Today’s early morning highlights from the major news organizations, including reports exploring how, based on his recent comments, Mitt Romney’s health law replacement goals could become tricky.
The New York Times: It Will Be Tricky For Romney To Keep Best Of Health Law While Repealing It
Mitt Romney’s pledge to guarantee access to health insurance for people with longstanding medical problems confused some experts and highlighted the difficulty of repealing the new health care law while keeping some of its popular features (Pear and Goodnough, 9/10).
NPR: Mitt Romney’s Shifting Stance On Health Care
Mitt Romney seemed to make health care news in a Sunday interview on NBC’s Meet the Press. He said he might not want to repeal all of the Affordable Care Act. … Of course not getting rid of the entire Affordable Care Act is not only an express violation of the Republican Party 2012 platform, but also is at odds with Romney’s own position as detailed on the campaign’s website. So, not surprisingly, it was only a matter of hours before the campaign walked the candidate’s comments back (Rovner, 9/10).
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Politico: Mitt Romney Struggles With ACA Replacement Goals
By the time Mitt Romney faces President Barack Obama for their first debate next month, he’ll have to figure out a sharper way to explain what he would do to replace “Obamacare.” That’s the lesson of his “Meet the Press” experience this weekend, when he tried to tell the viewers that he’d pursue two of the most popular goals of the health care law — insurance for people with pre-existing conditions and coverage for young adults — and promptly had to reassure conservatives that he didn’t actually mean he’d leave parts of “Obamacare” in place (Norman, 9/11).
The Washington Post: Among Likely Voters, Obama-Romney Close
Last week’s Democratic National Convention helped President Obama improve his standing against Republican Mitt Romney, according to a new Washington Post-ABC News poll, but did little to reduce voter concern about his handling of the economy. The survey shows that the race remains close among likely voters, with Obama at 49 percent and Romney at 48 percent, virtually unchanged from a poll taken just before the conventions. But among a wider sample of all registered voters, Obama holds an apparent edge, topping Romney at 50 percent to 44 percent, and has clear advantages on important issues in the campaign when compared with his rival (Balz and Cohen, 9/11).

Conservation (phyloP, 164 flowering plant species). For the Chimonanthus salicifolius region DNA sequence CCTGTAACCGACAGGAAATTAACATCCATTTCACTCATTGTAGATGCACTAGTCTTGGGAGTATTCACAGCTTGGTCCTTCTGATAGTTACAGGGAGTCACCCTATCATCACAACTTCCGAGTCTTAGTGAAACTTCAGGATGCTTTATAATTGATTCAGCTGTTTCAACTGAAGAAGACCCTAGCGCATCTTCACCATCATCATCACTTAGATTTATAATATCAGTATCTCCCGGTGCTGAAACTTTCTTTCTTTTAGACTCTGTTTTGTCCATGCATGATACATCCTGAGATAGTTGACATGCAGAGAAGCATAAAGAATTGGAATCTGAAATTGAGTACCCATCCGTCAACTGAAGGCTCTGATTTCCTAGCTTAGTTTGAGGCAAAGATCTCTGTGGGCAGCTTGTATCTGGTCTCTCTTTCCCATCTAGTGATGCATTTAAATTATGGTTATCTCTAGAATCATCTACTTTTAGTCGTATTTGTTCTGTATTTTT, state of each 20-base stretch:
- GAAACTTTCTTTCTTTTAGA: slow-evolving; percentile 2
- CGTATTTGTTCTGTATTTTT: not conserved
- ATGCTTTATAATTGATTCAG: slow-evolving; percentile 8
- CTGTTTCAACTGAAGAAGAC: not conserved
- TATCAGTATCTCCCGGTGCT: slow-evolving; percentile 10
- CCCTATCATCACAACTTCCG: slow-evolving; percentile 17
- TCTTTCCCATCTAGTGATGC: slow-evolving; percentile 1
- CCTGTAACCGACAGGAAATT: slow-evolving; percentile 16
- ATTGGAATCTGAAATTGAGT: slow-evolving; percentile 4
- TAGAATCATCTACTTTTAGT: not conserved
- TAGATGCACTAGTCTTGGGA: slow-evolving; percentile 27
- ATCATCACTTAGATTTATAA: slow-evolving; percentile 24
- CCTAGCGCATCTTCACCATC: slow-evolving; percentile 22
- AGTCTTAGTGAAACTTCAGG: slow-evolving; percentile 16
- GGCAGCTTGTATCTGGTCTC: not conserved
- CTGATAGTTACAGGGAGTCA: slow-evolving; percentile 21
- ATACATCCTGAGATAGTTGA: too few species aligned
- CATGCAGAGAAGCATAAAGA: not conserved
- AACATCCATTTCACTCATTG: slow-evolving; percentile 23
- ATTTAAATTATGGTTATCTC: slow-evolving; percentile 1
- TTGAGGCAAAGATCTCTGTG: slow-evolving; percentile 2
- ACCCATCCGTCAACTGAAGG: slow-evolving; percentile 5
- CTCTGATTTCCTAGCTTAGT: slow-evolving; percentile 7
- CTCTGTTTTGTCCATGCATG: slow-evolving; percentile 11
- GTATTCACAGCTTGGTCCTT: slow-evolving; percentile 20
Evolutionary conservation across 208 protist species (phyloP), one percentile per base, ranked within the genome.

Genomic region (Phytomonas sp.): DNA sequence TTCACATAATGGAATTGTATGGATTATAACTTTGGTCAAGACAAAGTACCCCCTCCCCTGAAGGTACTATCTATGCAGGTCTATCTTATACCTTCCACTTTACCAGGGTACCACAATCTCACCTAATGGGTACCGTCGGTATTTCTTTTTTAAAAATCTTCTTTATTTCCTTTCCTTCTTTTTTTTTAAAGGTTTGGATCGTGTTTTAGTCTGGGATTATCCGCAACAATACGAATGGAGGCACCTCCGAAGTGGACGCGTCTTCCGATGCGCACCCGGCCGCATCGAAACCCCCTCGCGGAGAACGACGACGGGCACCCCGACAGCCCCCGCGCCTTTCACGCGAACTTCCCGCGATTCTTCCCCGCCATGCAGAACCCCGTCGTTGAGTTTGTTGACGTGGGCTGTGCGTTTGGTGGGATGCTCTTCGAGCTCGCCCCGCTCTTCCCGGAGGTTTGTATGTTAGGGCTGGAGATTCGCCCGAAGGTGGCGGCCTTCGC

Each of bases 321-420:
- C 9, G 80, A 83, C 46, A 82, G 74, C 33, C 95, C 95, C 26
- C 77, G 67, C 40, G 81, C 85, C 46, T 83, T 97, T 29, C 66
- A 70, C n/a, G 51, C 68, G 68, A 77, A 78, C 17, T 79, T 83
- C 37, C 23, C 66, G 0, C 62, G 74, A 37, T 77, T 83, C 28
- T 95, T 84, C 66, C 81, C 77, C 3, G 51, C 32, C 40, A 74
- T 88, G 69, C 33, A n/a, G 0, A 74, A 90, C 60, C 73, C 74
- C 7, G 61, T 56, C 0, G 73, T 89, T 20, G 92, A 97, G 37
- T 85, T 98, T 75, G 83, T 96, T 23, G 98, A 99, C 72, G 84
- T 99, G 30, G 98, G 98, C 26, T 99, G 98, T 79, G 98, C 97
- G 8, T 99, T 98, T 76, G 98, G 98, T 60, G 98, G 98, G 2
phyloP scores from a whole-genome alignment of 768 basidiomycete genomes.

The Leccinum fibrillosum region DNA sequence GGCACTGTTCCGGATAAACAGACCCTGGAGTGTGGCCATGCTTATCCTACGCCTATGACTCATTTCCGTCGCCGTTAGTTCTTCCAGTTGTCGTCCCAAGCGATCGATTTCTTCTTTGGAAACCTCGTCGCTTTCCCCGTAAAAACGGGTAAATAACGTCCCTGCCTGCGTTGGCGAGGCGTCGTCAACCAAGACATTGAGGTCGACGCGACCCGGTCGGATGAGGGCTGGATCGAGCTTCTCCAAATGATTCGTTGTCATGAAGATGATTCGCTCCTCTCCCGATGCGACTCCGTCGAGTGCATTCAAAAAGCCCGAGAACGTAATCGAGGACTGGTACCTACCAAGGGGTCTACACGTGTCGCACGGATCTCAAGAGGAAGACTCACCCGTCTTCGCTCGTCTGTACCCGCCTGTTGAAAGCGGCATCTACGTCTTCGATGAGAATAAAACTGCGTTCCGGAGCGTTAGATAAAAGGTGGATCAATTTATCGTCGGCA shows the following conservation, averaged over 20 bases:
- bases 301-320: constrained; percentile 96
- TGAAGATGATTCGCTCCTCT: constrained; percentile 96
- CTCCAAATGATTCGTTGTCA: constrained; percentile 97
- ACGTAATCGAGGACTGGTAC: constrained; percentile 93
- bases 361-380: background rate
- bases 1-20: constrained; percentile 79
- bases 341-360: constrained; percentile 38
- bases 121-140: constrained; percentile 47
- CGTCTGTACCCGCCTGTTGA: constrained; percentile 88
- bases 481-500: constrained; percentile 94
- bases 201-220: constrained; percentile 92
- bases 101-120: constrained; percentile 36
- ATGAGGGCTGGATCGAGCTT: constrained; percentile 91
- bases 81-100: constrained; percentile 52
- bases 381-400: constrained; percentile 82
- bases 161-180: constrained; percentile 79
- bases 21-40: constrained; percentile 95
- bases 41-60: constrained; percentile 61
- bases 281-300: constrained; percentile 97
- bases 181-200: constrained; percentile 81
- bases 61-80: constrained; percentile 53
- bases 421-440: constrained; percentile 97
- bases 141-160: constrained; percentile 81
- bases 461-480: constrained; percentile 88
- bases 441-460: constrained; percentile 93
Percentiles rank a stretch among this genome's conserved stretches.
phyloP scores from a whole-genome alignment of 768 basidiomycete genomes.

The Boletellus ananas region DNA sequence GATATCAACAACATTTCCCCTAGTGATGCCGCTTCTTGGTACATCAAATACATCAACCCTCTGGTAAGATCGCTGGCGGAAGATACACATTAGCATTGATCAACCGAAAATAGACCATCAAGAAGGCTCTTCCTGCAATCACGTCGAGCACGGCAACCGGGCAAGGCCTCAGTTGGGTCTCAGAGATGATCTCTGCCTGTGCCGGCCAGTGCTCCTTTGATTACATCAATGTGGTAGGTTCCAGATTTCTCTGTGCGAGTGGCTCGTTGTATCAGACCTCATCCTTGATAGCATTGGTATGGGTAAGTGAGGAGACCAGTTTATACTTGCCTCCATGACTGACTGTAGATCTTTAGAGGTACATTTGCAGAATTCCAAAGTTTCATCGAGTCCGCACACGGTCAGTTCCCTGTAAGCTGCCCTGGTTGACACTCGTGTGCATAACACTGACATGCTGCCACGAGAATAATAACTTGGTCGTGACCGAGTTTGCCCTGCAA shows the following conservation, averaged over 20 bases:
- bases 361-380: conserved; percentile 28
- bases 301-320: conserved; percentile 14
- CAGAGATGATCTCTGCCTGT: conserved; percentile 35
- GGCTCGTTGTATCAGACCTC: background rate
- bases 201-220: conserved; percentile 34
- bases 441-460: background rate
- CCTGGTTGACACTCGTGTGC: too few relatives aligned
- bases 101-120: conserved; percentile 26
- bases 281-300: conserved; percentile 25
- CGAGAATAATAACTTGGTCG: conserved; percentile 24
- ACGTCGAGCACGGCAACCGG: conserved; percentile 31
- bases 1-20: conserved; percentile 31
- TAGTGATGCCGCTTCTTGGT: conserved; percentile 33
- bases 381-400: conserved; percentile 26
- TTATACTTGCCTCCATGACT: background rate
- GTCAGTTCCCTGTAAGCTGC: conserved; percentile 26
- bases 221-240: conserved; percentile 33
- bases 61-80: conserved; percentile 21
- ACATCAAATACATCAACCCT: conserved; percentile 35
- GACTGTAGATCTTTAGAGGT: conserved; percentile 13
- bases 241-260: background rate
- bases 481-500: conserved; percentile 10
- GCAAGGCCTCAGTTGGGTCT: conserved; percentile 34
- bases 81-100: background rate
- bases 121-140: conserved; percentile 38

Politico: Poll: Obama Has Double-Digit Advantage On Health Care, Medicare
According to the poll, 54 percent of likely voters think Obama would better handle the issue of health care, compared with 45 percent for Romney. Before the conventions, on Aug. 22-23, Obama led by only 1 point on the issue, 49 percent to 48 percent. On Medicare, the disparity is even more pronounced: Obama leads Romney by 11 points, 54 percent to 43 percent, compared with a 1-point lead back in the pre-convention August poll. Health care is an issue on which the public has been deeply divided, even in the wake of the Supreme Court ruling earlier this summer (Schultheis, 9/10).
Politico: Critics: We Were ‘Kind’ To Mitt On Medicare
On Sunday, President Barack Obama’s campaign used a new report from the Center for American Progress to argue that Romney’s Medicare plan would force seniors to pay more out of pocket to provide tax cuts to the wealthy while padding insurance company profits. The Romney campaign fired back, arguing that the report’s authors included a former Obama campaign adviser and a former Democratic Senate aide who worked on the Affordable Care Act. In a conference call Monday afternoon, report author David Cutler — the former Obama campaign adviser — argued that he relied on conservative estimates to conclude, among other findings, that the average senior retiring a decade from now would have to pay $59,500 more for lifetime care under the Romney plan (Millman, 9/10).
The New York Times: Nominees Leave Congressional Candidates To Stump Alone
Out on the campaign trail, President Obama talks about Medicare (Republicans would gut it), tax cuts (Mitt Romney wants to give them to rich people like himself) and Osama bin Laden (Did you know? He’s dead.). He even talks about the unemployment rate (it is still too high, but job growth has increased 30 straight months after the economic mess that greeted him when he took office). And he talks about Congress (lawmakers should get moving and pass his jobs bill). But what the president never talks about is getting more of his party members elected to the House and the Senate. And, for that matter, neither does Mr. Romney (Cooper and Peters, 9/10).
The New York Times: Missteps And Surprises Turn Battle For The Senate Into A Guessing Game
The fight for the Senate has shifted significantly over the past weeks, with fierce races breaking out in states where they were not expected and other contests dimming that were once ablaze with competition. With less than two months until Election Day, the Senate landscape is both broader and more fluid than it has been in years, with control of the upper chamber now anyone’s guess. Both parties have seen new opportunities and new challenges, but the net result is that Democrats appear to be in less danger of losing the Senate, while Republicans have a more difficult path to gaining the majority (Weisman and Steinhauer, 9/10).